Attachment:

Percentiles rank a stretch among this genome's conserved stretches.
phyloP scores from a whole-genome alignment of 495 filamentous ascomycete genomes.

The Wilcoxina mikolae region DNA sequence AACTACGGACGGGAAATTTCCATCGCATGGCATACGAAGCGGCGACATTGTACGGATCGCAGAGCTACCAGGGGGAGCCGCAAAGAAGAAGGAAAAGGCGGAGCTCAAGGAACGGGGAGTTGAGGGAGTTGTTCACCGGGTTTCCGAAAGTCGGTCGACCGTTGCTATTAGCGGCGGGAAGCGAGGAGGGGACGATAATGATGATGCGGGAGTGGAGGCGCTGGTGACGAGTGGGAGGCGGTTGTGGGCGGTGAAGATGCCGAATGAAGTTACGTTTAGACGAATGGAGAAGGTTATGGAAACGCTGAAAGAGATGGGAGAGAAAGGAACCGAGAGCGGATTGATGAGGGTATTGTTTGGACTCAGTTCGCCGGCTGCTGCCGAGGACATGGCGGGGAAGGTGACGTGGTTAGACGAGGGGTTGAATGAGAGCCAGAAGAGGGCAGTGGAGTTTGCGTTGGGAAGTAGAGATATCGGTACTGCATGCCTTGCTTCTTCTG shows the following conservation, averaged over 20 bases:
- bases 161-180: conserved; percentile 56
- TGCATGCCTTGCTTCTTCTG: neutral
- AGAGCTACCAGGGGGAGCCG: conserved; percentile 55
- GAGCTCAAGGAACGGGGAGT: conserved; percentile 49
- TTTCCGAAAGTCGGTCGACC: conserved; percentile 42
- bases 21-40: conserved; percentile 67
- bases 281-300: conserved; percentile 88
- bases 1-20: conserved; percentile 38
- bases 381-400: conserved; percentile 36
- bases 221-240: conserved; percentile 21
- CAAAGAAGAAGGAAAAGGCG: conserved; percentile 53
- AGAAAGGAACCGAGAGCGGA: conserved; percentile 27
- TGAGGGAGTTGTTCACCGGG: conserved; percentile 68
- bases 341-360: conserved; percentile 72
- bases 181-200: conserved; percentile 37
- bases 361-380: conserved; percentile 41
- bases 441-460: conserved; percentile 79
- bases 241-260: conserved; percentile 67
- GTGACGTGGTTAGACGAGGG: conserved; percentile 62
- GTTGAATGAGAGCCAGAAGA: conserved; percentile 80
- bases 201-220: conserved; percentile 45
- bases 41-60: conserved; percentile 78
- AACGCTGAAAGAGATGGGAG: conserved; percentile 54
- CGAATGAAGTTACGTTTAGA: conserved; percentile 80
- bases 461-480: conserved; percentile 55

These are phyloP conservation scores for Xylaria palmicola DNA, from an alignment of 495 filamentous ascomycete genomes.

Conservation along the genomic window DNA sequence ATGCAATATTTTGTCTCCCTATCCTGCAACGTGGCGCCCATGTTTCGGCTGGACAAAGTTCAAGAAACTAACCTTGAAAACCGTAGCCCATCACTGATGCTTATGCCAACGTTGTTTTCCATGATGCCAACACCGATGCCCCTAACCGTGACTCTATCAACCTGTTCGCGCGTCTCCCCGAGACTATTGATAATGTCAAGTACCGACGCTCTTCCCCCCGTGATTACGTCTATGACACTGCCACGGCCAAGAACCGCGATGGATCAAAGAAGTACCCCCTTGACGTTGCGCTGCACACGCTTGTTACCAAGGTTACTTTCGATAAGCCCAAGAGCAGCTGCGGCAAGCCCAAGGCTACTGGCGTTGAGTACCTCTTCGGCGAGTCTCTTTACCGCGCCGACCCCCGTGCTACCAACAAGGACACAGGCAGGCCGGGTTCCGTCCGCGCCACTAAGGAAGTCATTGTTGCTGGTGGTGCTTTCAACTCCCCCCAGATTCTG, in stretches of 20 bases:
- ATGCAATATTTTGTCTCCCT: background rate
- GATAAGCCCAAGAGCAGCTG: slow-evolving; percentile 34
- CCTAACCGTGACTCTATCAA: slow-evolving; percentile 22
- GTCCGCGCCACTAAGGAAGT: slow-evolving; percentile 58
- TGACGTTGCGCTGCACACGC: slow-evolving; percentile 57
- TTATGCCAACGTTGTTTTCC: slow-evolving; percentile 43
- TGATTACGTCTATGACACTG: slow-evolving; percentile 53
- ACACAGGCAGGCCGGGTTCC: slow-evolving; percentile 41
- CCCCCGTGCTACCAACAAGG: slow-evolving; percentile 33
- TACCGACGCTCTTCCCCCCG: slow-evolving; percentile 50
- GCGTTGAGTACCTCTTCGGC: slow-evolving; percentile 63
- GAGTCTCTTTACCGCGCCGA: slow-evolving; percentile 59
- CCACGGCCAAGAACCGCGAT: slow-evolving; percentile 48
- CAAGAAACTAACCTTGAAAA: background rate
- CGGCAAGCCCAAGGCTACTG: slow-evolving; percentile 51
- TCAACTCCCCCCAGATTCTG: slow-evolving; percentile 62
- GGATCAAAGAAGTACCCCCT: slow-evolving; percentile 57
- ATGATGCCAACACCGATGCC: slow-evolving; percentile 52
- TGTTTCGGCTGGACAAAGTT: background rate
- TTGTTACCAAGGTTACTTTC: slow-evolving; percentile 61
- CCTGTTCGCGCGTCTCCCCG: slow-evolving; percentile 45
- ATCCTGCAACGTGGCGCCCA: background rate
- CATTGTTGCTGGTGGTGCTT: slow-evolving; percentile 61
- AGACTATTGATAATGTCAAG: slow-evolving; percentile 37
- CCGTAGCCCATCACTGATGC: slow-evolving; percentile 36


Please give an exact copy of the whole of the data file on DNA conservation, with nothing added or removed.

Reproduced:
Percentiles rank a stretch among this genome's conserved stretches.
phyloP scores from a whole-genome alignment of 495 filamentous ascomycete genomes.

The Wilcoxina mikolae region DNA sequence AACTACGGACGGGAAATTTCCATCGCATGGCATACGAAGCGGCGACATTGTACGGATCGCAGAGCTACCAGGGGGAGCCGCAAAGAAGAAGGAAAAGGCGGAGCTCAAGGAACGGGGAGTTGAGGGAGTTGTTCACCGGGTTTCCGAAAGTCGGTCGACCGTTGCTATTAGCGGCGGGAAGCGAGGAGGGGACGATAATGATGATGCGGGAGTGGAGGCGCTGGTGACGAGTGGGAGGCGGTTGTGGGCGGTGAAGATGCCGAATGAAGTTACGTTTAGACGAATGGAGAAGGTTATGGAAACGCTGAAAGAGATGGGAGAGAAAGGAACCGAGAGCGGATTGATGAGGGTATTGTTTGGACTCAGTTCGCCGGCTGCTGCCGAGGACATGGCGGGGAAGGTGACGTGGTTAGACGAGGGGTTGAATGAGAGCCAGAAGAGGGCAGTGGAGTTTGCGTTGGGAAGTAGAGATATCGGTACTGCATGCCTTGCTTCTTCTG shows the following conservation, averaged over 20 bases:
- bases 161-180: conserved; percentile 56
- TGCATGCCTTGCTTCTTCTG: neutral
- AGAGCTACCAGGGGGAGCCG: conserved; percentile 55
- GAGCTCAAGGAACGGGGAGT: conserved; percentile 49
- TTTCCGAAAGTCGGTCGACC: conserved; percentile 42
- bases 21-40: conserved; percentile 67
- bases 281-300: conserved; percentile 88
- bases 1-20: conserved; percentile 38
- bases 381-400: conserved; percentile 36
- bases 221-240: conserved; percentile 21
- CAAAGAAGAAGGAAAAGGCG: conserved; percentile 53
- AGAAAGGAACCGAGAGCGGA: conserved; percentile 27
- TGAGGGAGTTGTTCACCGGG: conserved; percentile 68
- bases 341-360: conserved; percentile 72
- bases 181-200: conserved; percentile 37
- bases 361-380: conserved; percentile 41
- bases 441-460: conserved; percentile 79
- bases 241-260: conserved; percentile 67
- GTGACGTGGTTAGACGAGGG: conserved; percentile 62
- GTTGAATGAGAGCCAGAAGA: conserved; percentile 80
- bases 201-220: conserved; percentile 45
- bases 41-60: conserved; percentile 78
- AACGCTGAAAGAGATGGGAG: conserved; percentile 54
- CGAATGAAGTTACGTTTAGA: conserved; percentile 80
- bases 461-480: conserved; percentile 55

These are phyloP conservation scores for Xylaria palmicola DNA, from an alignment of 495 filamentous ascomycete genomes.

Conservation along the genomic window DNA sequence ATGCAATATTTTGTCTCCCTATCCTGCAACGTGGCGCCCATGTTTCGGCTGGACAAAGTTCAAGAAACTAACCTTGAAAACCGTAGCCCATCACTGATGCTTATGCCAACGTTGTTTTCCATGATGCCAACACCGATGCCCCTAACCGTGACTCTATCAACCTGTTCGCGCGTCTCCCCGAGACTATTGATAATGTCAAGTACCGACGCTCTTCCCCCCGTGATTACGTCTATGACACTGCCACGGCCAAGAACCGCGATGGATCAAAGAAGTACCCCCTTGACGTTGCGCTGCACACGCTTGTTACCAAGGTTACTTTCGATAAGCCCAAGAGCAGCTGCGGCAAGCCCAAGGCTACTGGCGTTGAGTACCTCTTCGGCGAGTCTCTTTACCGCGCCGACCCCCGTGCTACCAACAAGGACACAGGCAGGCCGGGTTCCGTCCGCGCCACTAAGGAAGTCATTGTTGCTGGTGGTGCTTTCAACTCCCCCCAGATTCTG, in stretches of 20 bases:
- ATGCAATATTTTGTCTCCCT: background rate
- GATAAGCCCAAGAGCAGCTG: slow-evolving; percentile 34
- CCTAACCGTGACTCTATCAA: slow-evolving; percentile 22
- GTCCGCGCCACTAAGGAAGT: slow-evolving; percentile 58
- TGACGTTGCGCTGCACACGC: slow-evolving; percentile 57
- TTATGCCAACGTTGTTTTCC: slow-evolving; percentile 43
- TGATTACGTCTATGACACTG: slow-evolving; percentile 53
- ACACAGGCAGGCCGGGTTCC: slow-evolving; percentile 41
- CCCCCGTGCTACCAACAAGG: slow-evolving; percentile 33
- TACCGACGCTCTTCCCCCCG: slow-evolving; percentile 50
- GCGTTGAGTACCTCTTCGGC: slow-evolving; percentile 63
- GAGTCTCTTTACCGCGCCGA: slow-evolving; percentile 59
- CCACGGCCAAGAACCGCGAT: slow-evolving; percentile 48
- CAAGAAACTAACCTTGAAAA: background rate
- CGGCAAGCCCAAGGCTACTG: slow-evolving; percentile 51
- TCAACTCCCCCCAGATTCTG: slow-evolving; percentile 62
- GGATCAAAGAAGTACCCCCT: slow-evolving; percentile 57
- ATGATGCCAACACCGATGCC: slow-evolving; percentile 52
- TGTTTCGGCTGGACAAAGTT: background rate
- TTGTTACCAAGGTTACTTTC: slow-evolving; percentile 61
- CCTGTTCGCGCGTCTCCCCG: slow-evolving; percentile 45
- ATCCTGCAACGTGGCGCCCA: background rate
- CATTGTTGCTGGTGGTGCTT: slow-evolving; percentile 61
- AGACTATTGATAATGTCAAG: slow-evolving; percentile 37
- CCGTAGCCCATCACTGATGC: slow-evolving; percentile 36